Setting up Cypress for integration tests for a NextJS app on Gitlab CI

Introduction

Before we begin, I think it's necessary to highlight the importance of integration tests and why we decided to use Cypress. I and my team noticed that we kept breaking stuff as we added more and more features to the application. To solve that, we decided to write more unit tests. After a few weeks, we noticed that unit tests alone were not really catching bugs that related to the application feature flows and this is why we decided to add integration tests to the mix. Doing this has boosted the confidence we have in our tests and the application in general. We chose Cypress because of the ease of setup and the solid documentation it had. We found it easy to use too.

Setting up dependencies

The application is a NextJS application powered with an AdonisJS API application. The first problem I had to solve was how to get both of these application servers running while also running the Cypress test in the same Gitlab CI job. I also had to make provision for the API application dependency services which were Postgres and Redis in this case. After hours of brainstorming, I got started by configuring the services the API needed using Gitlab CI services. Adding the job to the .gitlab-ci.yml looked like:

integration_test:
  image: node:10.12.0
  stage: test
  variables:
    POSTGRES_DB: test_database
    POSTGRES_USER: runner
    POSTGRES_PASSWORD: ""
  services:
    - postgres:11.1
    - redis:latest

Cypress requires certain packages to be installed on a Linux CI container to be able to run. They included them in their Continous integration documentation. We also need to install Adonis CLI globally to run adonis commands for the API. A before_script would be used to set these up.

# ...
  before_script:
      - apt-get update
      - apt-get install -y libgtk2.0-0 libgtk-3-0 libnotify-dev libgconf-2-4 libnss3 libxss1 libasound2 libxtst6 xauth xvfb zip unzip
      - npm i -g @adonisjs/cli@4.0.10 cypress
# ...

Starting the NextJS server

Next, we install the NextJS npm dependencies and start the server in the background. I decided to also do this in the before_script because I also consider it part of the job setup.

# ... before_script
    - npm install
    - npm run build
    - ( npm run start </dev/null &>/dev/null & )

The last line immediately stands out because it looks strange at first. In summary, it starts the server in a subshell and detaches it's stdout and stderr from the current shell. You can read more about it in this StackOverflow Answer.

Starting the API application

After getting our NextJS server running we need to start the API application. It won't really be an integration test if we don't test how it behaves with our API application app connected to it. So we would be starting it also. The first thing is to clone the API application to get the latest code. This is also done in the before_script. We'll also be installing it's npm dependencies, running database migration and seeds, and finally starting the API server.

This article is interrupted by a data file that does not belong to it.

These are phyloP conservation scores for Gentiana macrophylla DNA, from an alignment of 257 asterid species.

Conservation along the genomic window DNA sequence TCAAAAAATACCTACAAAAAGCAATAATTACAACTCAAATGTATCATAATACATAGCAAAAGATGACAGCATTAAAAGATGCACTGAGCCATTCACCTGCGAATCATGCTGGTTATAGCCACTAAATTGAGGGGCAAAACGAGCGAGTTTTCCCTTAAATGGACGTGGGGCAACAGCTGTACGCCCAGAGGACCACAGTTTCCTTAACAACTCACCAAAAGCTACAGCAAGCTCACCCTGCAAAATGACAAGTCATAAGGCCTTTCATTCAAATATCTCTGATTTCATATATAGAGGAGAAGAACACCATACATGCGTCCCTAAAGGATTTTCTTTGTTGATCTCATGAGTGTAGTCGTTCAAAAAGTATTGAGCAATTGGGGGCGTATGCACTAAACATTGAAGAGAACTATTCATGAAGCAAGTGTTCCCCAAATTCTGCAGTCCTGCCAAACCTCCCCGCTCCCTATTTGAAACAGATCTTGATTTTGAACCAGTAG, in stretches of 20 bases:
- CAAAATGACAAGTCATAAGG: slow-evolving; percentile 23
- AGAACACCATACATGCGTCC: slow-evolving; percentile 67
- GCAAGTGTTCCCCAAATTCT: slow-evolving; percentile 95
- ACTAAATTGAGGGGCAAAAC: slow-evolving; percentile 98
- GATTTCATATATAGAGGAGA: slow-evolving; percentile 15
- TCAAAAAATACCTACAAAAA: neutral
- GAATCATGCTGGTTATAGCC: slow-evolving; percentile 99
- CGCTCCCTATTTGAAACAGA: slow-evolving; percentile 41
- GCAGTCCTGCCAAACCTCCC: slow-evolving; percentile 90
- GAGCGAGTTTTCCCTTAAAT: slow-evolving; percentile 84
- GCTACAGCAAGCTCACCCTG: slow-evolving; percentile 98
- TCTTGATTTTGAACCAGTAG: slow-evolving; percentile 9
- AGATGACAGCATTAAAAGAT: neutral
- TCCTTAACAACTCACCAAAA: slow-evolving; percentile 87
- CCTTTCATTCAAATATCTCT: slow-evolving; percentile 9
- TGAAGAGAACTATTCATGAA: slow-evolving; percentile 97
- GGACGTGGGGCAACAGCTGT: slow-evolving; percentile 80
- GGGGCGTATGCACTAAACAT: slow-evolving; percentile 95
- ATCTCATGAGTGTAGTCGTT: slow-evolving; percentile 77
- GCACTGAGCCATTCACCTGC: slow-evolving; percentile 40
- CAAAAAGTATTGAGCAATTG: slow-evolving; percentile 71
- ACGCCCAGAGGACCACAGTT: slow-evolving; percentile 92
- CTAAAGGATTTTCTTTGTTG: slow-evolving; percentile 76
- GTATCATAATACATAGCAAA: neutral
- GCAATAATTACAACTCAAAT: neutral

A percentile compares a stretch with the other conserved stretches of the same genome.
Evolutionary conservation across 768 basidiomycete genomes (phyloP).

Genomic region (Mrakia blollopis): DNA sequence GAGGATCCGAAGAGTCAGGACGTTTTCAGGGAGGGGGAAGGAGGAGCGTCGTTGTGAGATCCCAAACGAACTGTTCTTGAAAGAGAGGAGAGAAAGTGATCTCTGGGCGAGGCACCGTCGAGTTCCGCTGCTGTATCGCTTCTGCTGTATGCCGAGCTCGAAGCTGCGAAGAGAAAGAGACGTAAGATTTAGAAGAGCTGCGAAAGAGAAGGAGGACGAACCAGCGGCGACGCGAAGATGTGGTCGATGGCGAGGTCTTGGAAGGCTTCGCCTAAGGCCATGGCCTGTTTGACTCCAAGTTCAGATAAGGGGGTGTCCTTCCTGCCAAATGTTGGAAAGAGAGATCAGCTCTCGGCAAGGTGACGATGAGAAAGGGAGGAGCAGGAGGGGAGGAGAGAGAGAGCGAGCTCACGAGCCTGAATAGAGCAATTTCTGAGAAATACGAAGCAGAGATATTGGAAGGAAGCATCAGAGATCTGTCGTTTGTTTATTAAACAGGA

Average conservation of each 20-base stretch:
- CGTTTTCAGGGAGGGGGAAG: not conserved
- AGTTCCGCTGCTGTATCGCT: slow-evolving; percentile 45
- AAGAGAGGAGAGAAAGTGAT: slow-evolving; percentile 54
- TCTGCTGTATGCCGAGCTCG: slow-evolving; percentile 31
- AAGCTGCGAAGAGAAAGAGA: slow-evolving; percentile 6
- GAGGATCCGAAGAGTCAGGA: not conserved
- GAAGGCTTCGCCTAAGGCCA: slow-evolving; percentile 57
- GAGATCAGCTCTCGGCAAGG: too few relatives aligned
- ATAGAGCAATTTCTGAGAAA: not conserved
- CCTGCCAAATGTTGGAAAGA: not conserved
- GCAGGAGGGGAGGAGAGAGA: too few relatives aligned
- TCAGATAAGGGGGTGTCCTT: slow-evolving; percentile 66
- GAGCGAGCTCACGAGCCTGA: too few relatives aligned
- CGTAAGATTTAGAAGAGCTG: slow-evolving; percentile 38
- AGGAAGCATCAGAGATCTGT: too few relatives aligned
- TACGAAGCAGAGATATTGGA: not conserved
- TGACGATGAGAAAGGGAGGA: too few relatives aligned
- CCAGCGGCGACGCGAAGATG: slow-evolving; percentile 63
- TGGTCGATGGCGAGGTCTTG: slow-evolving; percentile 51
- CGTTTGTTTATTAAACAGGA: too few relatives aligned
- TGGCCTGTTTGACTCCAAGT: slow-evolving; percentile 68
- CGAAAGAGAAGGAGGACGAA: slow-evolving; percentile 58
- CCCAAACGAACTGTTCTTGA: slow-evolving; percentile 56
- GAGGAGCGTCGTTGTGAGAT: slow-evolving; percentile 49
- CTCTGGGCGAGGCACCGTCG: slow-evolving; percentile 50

# ... before_script
    - git clone https://gitlab-ci-token:${CI_JOB_TOKEN}@gitlab.com/org-name/api-app
    - cd api-app
    - npm i
    - npm run migrate
    - npm run seed
    - ( npm run start </dev/null &>/dev/null & )
    - cd ../

Putting it all together and running the tests

Additionally, because Cypress tests can get flaky we don't want a failure of the integration_test to break the pipeline and prevent review apps from deploying or any important job in the next stage so we added allow_failure: true to the job. Feel free to remove this if it's not necessary for your pipeline. Also, failed Cypress tests generate screenshots and this is useful when debugging. To get that from the CI pipeline, screenshots are uploaded as Gitlab-CI artifacts. The full job looks something like this:

integration_test:
  image: node:10.12.0
  stage: test
  variables:
    POSTGRES_DB: test_database
    POSTGRES_USER: runner
    POSTGRES_PASSWORD: ""
  services:
    - postgres:11.1
    - redis:latest
  before_script:
      - apt-get update
      - apt-get install -y libgtk2.0-0 libgtk-3-0 libnotify-dev libgconf-2-4 libnss3 libxss1 libasound2 libxtst6 xauth xvfb zip unzip
      - npm i -g @adonisjs/cli@4.0.10
      - npm install
      - npm run build
      - ( npm run start </dev/null &>/dev/null & )
      - git clone https://gitlab-ci-token:${CI_JOB_TOKEN}@gitlab.com/org-name/api-app
      - cd api-app
      - npm i
      - npm run migrate
      - npm run seed
      - ( npm run start </dev/null &>/dev/null & )
      - cd ../
   script:
      - cypress run
   artifacts:
      paths:
         - cypress/screenshots/
      when: always
   expire_in: 1 week
   allow_failure: true
   only:
     - master
     - merge_requests

Conclusion

So there you have it, that's how I got Cypress setup on Gitlab-CI. I know there are other techniques that can be used to get this setup done. I'm curious to know how you set up yours. Feel free to leave a comment.

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